Objects hitting water can move air at the speed of sound
A stone hitting a pond can produce a tiny supersonic splash, a new study has found.
Researchers studying the shape of an air cavity made when an object hits a liquid noticed a similarity to the shape of the nozzles that are in supersonic jet engines. Sure enough, air escaping from the cavity can reach supersonic speeds, the team reports in a paper published online January 11 in Physical Review Letters.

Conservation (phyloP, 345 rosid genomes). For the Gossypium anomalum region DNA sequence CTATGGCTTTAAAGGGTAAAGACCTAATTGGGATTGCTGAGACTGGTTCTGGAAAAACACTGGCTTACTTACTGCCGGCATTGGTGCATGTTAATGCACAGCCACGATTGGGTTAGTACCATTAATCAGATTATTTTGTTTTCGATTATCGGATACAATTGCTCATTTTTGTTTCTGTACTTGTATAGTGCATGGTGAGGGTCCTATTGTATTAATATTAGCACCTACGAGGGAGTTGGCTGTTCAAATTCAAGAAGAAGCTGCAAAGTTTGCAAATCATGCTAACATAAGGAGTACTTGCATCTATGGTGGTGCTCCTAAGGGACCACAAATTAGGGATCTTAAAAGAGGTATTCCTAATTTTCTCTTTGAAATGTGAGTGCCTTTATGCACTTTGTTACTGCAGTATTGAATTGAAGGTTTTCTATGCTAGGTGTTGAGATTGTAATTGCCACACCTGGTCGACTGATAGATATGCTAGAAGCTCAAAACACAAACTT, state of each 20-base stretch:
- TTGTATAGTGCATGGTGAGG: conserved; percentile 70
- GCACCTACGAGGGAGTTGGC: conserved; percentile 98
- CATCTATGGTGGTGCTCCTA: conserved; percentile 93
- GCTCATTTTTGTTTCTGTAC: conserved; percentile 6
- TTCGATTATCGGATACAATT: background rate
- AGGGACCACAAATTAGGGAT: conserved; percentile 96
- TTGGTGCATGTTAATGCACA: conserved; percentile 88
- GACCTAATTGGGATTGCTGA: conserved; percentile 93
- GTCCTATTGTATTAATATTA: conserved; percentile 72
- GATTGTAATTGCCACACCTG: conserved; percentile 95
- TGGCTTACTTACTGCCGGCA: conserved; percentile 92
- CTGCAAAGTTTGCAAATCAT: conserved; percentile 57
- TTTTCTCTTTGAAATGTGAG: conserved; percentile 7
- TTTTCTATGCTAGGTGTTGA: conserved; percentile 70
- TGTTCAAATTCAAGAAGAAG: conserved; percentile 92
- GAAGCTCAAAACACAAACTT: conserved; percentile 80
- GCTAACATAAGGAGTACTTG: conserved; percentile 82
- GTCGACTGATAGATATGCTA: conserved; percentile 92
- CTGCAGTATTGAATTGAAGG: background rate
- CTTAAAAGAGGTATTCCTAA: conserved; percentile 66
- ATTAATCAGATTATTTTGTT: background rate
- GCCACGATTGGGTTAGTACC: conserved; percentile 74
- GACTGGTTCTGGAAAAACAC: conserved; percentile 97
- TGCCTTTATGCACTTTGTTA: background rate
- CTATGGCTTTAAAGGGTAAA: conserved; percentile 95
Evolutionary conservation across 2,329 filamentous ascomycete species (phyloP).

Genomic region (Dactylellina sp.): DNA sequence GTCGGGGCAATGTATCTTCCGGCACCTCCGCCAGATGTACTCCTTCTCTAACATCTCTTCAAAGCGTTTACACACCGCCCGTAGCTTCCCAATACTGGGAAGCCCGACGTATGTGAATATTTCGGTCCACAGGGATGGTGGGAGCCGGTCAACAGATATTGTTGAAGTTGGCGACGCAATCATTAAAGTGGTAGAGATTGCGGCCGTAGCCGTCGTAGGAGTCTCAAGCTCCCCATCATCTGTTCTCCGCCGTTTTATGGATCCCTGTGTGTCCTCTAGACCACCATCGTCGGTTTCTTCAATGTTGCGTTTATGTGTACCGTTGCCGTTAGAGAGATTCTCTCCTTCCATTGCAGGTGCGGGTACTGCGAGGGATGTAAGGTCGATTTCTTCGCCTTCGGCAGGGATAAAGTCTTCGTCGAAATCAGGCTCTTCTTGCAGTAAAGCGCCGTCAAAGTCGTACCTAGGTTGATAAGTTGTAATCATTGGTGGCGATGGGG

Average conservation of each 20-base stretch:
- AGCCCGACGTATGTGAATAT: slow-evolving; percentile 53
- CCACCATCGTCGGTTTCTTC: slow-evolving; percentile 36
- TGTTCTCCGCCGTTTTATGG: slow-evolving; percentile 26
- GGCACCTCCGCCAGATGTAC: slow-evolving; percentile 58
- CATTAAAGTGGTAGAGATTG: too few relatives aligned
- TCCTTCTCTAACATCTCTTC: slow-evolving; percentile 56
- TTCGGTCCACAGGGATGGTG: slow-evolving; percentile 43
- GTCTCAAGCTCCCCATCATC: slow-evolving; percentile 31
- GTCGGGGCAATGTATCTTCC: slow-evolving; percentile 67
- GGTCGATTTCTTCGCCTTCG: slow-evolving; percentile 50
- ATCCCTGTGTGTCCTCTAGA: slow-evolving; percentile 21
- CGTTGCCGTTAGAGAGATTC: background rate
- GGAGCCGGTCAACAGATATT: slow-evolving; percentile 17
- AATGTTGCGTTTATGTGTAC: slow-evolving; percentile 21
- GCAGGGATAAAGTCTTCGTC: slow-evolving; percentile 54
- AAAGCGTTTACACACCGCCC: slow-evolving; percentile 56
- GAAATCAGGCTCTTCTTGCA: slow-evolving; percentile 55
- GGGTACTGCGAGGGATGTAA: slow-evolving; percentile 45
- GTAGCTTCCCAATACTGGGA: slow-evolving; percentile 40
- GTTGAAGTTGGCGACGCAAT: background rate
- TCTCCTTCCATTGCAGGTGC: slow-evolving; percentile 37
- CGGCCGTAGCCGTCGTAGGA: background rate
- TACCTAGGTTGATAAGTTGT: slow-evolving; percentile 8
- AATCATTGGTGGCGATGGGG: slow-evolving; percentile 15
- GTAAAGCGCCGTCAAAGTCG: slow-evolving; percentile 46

After an object such as a stone hits a flat liquid surface, it carves a tube of air through the liquid in its wake, Stephan Gekle of